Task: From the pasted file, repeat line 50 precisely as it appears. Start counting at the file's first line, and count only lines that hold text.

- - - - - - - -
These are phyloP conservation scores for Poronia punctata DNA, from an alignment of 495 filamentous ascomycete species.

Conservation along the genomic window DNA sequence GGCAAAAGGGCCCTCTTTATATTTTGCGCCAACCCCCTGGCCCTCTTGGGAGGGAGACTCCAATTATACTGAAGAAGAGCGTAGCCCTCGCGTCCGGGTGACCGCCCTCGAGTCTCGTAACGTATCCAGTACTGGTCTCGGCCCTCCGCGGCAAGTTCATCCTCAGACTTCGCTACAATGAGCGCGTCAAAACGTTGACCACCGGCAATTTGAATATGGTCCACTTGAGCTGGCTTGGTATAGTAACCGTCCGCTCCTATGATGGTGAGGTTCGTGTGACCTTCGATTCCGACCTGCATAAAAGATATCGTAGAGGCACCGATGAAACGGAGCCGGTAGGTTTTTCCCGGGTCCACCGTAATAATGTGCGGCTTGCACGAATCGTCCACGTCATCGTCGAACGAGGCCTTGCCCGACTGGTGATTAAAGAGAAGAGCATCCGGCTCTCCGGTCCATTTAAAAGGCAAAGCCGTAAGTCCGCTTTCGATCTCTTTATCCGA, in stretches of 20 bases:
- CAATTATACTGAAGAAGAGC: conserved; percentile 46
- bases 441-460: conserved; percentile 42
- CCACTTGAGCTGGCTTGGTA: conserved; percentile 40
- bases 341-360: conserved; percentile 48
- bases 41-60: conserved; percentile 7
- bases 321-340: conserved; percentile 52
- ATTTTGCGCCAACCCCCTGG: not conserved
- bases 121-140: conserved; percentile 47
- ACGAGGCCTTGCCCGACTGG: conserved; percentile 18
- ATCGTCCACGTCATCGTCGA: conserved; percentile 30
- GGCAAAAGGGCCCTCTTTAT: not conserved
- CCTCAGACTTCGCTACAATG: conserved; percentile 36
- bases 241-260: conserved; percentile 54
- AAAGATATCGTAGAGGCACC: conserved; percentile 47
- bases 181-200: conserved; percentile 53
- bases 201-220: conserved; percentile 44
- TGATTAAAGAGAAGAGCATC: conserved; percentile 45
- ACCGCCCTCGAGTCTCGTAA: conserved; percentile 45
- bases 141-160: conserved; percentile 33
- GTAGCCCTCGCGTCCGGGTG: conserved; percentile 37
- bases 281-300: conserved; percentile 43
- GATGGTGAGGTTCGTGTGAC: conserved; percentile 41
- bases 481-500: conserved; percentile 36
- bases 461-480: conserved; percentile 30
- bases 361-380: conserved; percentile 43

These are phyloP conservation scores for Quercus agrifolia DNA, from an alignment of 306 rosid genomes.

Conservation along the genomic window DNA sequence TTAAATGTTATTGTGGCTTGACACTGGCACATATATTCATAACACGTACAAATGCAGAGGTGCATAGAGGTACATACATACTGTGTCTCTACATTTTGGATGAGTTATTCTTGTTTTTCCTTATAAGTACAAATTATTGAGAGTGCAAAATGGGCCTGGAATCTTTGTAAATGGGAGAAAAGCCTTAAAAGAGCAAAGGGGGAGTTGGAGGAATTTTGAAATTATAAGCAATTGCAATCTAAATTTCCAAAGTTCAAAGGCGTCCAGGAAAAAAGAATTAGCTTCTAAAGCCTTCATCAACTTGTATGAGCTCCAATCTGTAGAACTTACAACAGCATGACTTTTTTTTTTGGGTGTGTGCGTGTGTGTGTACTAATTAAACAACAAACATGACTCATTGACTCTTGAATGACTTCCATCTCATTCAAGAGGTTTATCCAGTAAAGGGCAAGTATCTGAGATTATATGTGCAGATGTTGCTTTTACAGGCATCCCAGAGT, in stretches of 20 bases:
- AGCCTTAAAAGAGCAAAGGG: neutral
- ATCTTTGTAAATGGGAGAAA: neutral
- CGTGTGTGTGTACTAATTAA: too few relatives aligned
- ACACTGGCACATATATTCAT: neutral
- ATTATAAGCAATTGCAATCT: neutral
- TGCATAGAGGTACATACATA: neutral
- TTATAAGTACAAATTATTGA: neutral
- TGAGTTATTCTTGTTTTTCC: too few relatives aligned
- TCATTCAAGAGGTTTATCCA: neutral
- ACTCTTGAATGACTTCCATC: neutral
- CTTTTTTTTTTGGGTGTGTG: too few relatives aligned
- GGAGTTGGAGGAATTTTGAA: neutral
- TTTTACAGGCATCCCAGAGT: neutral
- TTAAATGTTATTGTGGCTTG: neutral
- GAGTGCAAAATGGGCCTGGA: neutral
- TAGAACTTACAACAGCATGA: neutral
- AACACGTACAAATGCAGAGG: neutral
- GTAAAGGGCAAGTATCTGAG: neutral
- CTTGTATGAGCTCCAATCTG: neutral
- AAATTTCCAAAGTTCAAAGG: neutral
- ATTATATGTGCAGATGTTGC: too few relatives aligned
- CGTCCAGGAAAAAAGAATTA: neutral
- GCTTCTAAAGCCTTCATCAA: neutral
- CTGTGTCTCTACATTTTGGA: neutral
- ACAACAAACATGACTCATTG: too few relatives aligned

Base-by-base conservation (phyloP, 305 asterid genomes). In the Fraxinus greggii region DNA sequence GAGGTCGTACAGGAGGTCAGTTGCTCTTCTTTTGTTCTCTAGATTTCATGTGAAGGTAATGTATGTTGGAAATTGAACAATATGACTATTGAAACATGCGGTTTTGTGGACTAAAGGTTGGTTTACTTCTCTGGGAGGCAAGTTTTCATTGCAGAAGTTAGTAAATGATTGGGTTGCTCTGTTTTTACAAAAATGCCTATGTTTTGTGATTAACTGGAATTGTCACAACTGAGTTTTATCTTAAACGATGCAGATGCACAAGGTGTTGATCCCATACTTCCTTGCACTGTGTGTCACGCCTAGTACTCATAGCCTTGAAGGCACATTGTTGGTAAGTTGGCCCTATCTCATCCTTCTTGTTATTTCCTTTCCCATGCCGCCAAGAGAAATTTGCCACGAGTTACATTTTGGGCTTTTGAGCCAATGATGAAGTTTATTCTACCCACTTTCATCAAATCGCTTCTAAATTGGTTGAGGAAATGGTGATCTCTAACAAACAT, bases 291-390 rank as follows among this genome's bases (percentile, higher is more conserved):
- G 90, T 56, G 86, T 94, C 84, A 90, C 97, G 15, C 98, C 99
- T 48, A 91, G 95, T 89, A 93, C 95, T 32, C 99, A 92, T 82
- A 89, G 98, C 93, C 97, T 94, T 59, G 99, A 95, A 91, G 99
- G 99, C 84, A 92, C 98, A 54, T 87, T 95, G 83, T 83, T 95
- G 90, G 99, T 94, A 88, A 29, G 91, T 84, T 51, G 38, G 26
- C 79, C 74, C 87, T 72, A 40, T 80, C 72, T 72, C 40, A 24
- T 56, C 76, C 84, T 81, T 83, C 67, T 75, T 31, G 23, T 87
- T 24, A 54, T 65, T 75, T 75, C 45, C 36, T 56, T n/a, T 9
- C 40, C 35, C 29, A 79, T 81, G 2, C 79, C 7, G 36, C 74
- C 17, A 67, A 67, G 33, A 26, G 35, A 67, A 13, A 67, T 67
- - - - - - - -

- ATTATATGTGCAGATGTTGC: too few relatives aligned